OTTAWA â€” Canada’s news industry finds itself at a mission-critical crossroads, and needs a helping hand if it is to resume its role as a guardian of democracy, says the author of a major study coming Thursday that is expected to offer a road map of sorts.
The Public Policy Forum study, funded in part by the federal Heritage Department, explores the dramatic decline in the newspaper industry over the past two decades, and how massive layoffs and revenue declines in the professional news business are affecting democracy.
The report comes on the heels of what was just the latest in a series of layoffs by Postmedia, the country’s largest chain of daily-circulation newspapers.
The company issued layoff notices Tuesday to employees at the Ottawa Citizen, Montreal Gazette and Windsor Star after the company failed to reach a 20 per cent salary reduction target it set for itself last fall.
Other news giants, including the Toronto Star and the Globe and Mail, have also cut staffing levels as they struggle with declining print advertising revenue.
Nor are television and radio newsrooms immune: Canada’s national broadcast regulator warned last year that nearly half of the country’s local TV stations could be off the air by 2020 without a revenue boost to pay for local news programming.
The report, authored by veteran Canadian journalist Edward Greenspon, is also expected to delve into the rise of “fake news” and offer suggestions for how government policies, as well as taxes and other laws, can be rewritten in response.
Heritage Minister Melanie Joly ordered the study as part of an overall review of Canada’s media landscape, looking in particular at how it’s being affected by a shift to the Internet. A Commons committee has also carried out its own study and is expected to report to Parliament by spring.
The findings indicate the industry is reaching a “crunch point,” if it isn’t already there, Greenspon said in a statement.
“This report is meant to offer insight into the state of news two decades into its existential crisis, as well as ideas for how to respond,” he said.
“We hope it will stimulate a necessary debate and necessary action, while understanding no story is ever at its end.”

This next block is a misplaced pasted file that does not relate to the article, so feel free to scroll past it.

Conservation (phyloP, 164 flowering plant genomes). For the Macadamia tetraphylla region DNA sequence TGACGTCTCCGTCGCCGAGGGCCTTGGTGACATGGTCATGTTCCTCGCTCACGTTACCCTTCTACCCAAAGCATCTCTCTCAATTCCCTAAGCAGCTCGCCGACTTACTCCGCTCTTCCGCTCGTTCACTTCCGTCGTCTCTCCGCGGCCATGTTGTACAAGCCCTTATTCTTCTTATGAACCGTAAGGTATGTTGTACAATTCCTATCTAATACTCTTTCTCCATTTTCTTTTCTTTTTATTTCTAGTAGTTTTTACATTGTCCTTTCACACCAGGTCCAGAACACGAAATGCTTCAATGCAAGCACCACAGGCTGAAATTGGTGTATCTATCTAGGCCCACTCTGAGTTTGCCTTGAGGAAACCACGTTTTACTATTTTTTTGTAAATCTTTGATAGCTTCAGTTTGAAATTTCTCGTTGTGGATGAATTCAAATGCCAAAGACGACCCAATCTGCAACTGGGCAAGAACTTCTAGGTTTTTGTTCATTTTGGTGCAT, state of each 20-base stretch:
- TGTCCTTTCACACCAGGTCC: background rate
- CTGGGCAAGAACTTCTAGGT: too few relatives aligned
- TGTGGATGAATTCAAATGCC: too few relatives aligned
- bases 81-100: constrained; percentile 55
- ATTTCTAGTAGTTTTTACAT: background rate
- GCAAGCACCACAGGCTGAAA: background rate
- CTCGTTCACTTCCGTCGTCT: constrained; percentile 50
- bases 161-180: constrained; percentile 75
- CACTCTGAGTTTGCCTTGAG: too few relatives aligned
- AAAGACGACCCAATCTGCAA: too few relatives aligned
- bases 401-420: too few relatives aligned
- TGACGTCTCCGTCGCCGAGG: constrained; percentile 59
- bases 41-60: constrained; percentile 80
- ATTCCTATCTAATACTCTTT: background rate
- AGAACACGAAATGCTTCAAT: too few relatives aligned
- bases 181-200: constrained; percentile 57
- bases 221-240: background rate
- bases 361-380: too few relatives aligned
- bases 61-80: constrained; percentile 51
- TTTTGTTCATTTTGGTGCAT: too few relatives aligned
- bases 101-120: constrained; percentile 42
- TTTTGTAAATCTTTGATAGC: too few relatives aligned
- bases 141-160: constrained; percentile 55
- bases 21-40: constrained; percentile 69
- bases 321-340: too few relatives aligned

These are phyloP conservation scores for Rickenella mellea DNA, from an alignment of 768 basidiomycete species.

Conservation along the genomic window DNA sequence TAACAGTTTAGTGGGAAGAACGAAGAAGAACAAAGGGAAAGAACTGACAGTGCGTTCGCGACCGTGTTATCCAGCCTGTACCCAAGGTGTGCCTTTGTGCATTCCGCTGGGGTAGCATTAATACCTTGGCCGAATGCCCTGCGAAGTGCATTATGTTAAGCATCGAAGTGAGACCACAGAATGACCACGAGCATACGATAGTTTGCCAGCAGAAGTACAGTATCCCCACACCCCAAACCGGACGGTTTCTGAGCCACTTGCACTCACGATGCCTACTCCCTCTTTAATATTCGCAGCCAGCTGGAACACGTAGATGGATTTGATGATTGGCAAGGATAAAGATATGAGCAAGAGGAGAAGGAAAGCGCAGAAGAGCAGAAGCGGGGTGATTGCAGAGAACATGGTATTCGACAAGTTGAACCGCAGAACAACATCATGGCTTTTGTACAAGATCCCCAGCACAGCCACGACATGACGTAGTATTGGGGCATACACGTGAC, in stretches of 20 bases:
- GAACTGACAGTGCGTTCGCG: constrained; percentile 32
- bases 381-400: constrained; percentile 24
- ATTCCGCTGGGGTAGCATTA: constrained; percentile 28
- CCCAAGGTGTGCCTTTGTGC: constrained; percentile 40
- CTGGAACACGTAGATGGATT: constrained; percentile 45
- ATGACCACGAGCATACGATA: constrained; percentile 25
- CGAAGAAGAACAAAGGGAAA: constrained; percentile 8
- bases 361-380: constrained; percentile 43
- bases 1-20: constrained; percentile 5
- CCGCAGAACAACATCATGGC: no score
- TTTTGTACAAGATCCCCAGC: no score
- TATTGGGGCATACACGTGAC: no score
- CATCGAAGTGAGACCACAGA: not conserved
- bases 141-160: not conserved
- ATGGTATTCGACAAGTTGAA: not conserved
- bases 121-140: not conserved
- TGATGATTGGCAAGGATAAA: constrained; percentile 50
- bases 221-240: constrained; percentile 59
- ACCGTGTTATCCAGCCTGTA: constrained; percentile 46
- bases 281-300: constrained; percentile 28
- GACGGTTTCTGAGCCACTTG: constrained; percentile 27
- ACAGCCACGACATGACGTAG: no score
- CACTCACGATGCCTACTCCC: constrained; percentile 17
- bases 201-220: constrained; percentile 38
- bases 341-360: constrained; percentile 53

The report, entitled “The Shattered Mirror: News, Democracy and Trust in the Digital Age,” relied on a half-dozen roundtables, polling and focus group research in making findings about how Canadians perceive the relationship between the news industry and the country’s democratic institutions.
The Canadian Press participated in the roundtables and research.
In April, Joly launched a public consultation on media and Canadian content in a digital world that included town hall gatherings across the country.
Those forums heard a range of suggestions, including calls for new fees or taxes on foreign-owned digital media players as a means of helping to prop up the domestic news industry.
Others, however, have pre-emptively scolded the government for even considering any kind of taxpayer-funded support for media outlets, arguing that audiences will ultimately turn toward new digital platforms to stay informed.
Internet freedom advocacy group OpenMedia has petitioned against what it calls an Internet tax, but has asked federal Finance Minister Bill Morneau to consider applying sales taxes evenly across foreign online vendors operating in Canada.
Martin O’Hanlon, president of media union CWA Canada, suggested one solution for Postmedia could see government regulations or incentives that allow for local non-profit corporations or foundations to run the newspapers, provided the company was willing to sell its media properties.
In a report on Canada’s entertainment and media sector issued last summer, PricewaterhouseCoopers predicted steady growth in Internet advertising revenues, and an acceleration of the recent downturn in newspaper publishing.
Media firms have complained that, while their focus turns increasingly to online publishing, digital advertising revenues have not come anywhere close to replacing those previously generated from print ads.
Joly’s office has called the shifts in news revenue streams “significant,” and said the government hopes its Canadian content consultations can help it assess how to best support the production of local, credible and reliable news and information.
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Terry Pedwell, The Canadian Press